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Enforcement

Local authorities and police increasingly use enforcement measures in England and Wales to address rough sleeping and anti-social behaviour such as begging and street drinking. We are concerned by any measure that could make life more difficult for rough sleepers and put them at greater risk of harm. 

Types of enforcement

Formal enforcement measures taken by the police, local authorities and other agencies can result in someone receiving a warning, a fine or being arrested. Public Space Protection Orders also affect homeless people. In some areas, councils specify it is illegal to bed down in certain areas and therefore criminalise rough sleeping.

Less formal methods might include interventions which do not incur legal penalties or sanctions. This includes actions to deter rough sleeping such as designing public spaces to be more hostile or local policies of moving rough sleepers on by the police or other enforcement agencies. It might also include diverted giving schemes which people can donate to instead of giving money directly to someone begging.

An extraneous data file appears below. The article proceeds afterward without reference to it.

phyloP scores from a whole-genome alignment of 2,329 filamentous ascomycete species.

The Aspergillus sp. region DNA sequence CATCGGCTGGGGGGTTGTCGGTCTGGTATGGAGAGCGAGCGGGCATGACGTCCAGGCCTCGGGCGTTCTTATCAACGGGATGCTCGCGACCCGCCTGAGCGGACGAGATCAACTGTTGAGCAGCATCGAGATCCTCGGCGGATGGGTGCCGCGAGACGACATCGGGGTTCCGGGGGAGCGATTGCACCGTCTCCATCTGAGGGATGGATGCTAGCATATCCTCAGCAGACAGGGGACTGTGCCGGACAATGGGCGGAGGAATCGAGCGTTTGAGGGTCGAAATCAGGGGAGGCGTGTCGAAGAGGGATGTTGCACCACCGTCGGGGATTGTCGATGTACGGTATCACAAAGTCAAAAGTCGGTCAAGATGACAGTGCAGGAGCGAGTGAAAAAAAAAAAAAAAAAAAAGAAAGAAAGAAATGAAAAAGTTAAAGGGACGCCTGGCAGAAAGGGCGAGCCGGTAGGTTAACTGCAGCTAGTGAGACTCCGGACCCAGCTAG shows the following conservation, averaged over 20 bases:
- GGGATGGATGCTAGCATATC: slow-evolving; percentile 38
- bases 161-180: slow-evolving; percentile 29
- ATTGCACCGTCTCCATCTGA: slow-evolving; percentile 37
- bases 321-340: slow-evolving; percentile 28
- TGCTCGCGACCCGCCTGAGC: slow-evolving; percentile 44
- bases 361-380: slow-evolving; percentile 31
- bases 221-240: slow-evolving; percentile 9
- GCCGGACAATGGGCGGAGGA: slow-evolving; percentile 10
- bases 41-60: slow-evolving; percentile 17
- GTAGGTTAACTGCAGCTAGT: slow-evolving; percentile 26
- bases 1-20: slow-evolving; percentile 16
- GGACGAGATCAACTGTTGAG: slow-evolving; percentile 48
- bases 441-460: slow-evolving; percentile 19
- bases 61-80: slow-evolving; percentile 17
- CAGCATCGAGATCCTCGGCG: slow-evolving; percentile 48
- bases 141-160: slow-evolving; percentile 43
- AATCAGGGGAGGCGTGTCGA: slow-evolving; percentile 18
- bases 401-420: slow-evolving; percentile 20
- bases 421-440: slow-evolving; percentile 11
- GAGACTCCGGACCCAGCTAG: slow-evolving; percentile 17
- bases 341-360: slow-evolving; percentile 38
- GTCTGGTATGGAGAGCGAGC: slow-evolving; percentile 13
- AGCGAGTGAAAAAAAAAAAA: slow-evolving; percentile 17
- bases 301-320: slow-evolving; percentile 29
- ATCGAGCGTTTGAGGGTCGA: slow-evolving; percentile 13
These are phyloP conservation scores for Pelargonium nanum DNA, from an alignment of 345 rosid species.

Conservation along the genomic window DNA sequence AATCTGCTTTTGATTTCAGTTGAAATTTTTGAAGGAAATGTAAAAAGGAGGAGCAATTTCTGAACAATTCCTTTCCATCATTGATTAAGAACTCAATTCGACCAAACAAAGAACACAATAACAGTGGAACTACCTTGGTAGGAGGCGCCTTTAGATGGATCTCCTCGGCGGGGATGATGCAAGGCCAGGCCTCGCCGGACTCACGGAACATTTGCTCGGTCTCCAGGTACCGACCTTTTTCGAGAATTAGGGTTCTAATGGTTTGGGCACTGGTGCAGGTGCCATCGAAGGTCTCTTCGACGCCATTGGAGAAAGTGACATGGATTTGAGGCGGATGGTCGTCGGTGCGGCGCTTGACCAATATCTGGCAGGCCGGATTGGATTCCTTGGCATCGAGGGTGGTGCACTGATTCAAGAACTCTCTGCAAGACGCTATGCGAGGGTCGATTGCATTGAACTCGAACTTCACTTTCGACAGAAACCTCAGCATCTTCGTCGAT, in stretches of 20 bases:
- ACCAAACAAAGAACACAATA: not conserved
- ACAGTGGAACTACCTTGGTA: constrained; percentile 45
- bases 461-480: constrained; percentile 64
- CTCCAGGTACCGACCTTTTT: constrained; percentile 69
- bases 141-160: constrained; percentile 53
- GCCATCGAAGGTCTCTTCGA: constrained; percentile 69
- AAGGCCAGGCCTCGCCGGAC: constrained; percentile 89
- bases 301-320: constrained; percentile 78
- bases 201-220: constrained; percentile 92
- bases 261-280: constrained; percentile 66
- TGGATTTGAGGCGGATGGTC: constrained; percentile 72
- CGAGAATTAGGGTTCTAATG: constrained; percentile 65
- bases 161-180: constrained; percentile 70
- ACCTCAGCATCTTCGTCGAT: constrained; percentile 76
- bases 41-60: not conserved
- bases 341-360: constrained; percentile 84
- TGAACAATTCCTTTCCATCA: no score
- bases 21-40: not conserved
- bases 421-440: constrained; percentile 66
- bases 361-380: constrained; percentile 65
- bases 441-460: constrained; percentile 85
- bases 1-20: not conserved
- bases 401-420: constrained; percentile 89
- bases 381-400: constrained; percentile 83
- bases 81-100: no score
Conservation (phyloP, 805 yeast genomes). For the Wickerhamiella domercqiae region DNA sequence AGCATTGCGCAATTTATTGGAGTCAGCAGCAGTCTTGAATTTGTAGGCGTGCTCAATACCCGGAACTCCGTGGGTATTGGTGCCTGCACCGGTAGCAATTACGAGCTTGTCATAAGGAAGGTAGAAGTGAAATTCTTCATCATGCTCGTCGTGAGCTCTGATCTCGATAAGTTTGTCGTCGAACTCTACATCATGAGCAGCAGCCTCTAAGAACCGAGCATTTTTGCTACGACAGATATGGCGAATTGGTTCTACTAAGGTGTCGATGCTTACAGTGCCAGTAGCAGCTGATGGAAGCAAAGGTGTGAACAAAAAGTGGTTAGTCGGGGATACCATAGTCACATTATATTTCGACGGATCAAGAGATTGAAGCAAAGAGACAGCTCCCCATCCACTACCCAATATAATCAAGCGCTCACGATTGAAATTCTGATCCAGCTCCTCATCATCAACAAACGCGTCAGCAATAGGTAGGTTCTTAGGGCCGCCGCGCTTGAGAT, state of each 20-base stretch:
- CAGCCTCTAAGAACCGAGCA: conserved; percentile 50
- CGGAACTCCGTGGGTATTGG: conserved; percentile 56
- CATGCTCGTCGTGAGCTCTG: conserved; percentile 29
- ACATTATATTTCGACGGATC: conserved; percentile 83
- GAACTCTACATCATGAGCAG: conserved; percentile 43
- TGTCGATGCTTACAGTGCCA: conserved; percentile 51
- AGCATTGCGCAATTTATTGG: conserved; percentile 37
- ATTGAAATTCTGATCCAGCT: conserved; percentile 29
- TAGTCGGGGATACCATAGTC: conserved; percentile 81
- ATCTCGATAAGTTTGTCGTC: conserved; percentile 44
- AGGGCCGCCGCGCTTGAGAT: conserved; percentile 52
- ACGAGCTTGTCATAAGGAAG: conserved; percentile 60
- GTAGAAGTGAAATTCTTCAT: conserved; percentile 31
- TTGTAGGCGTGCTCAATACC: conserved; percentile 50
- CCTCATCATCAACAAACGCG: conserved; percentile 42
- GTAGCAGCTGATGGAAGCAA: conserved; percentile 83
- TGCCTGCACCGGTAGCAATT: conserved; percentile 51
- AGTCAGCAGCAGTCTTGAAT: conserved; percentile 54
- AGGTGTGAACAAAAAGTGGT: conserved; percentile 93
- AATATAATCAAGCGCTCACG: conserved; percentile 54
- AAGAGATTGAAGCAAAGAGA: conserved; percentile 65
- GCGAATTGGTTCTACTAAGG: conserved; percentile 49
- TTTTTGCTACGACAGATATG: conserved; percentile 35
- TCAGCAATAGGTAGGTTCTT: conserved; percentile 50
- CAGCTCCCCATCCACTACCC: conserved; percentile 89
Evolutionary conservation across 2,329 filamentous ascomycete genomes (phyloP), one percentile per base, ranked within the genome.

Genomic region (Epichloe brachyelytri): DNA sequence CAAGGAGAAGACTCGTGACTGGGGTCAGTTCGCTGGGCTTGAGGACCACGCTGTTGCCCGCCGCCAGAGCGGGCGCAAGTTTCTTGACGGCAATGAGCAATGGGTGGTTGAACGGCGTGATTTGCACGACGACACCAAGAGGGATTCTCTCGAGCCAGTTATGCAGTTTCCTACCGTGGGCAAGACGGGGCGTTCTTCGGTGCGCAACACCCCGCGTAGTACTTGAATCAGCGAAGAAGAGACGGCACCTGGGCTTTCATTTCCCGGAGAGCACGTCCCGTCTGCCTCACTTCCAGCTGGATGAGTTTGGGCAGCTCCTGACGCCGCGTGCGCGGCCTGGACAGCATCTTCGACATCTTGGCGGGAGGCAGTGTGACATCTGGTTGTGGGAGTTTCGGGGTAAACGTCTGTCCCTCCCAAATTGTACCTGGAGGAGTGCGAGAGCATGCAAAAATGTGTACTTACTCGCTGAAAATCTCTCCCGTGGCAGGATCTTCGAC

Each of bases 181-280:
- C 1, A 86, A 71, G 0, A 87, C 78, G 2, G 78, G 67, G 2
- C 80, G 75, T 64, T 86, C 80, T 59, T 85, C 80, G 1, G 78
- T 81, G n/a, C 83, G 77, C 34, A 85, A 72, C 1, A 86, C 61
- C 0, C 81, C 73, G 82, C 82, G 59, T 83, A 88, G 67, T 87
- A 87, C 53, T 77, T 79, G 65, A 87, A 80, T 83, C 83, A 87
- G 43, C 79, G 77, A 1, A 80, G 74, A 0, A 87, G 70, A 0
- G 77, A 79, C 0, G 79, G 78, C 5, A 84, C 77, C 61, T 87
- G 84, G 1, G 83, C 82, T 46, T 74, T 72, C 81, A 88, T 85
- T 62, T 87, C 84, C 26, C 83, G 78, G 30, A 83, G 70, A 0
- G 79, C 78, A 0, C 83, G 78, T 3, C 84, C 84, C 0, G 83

Solutions

We think that formal enforcement measures can work to help address anti-social behaviour in relation to rough sleeping but only as a last resort. These measures should only be used when all other options to help someone who is rough sleeping have failed.

In some areas of England and Wales enforcement measures are used without access to wider help. In our research we found that eight in ten rough sleepers' most recent experience of enforcement did not result in advice or support being administered.

We believe that any contact with someone rough sleeping is an opportunity to help them off the streets. The police, local authorities and homelessness services should work together to provide rough sleepers with advice, accommodation and referrals to other services. If formal enforcement measures are used they must always include accommodation and social care support.

We are calling on local authorities and the police to only use their powers in the 2014 Anti-social Behaviour, Crime and Policing Act as a last resort. We think that the government should implement a cross departmental national rough sleeping strategy which instead develops a coordinated approach to reducing and ultimately achieving the goal of ending rough sleeping.

We’ve published research that clearly shows the impact of enforcement measures on rough sleeping and when it is appropriate to use it. See An examination of the scale and impact of enforcement interventions on street homeless people in England and Wales.

See also: our work on rough sleepers and complex needs.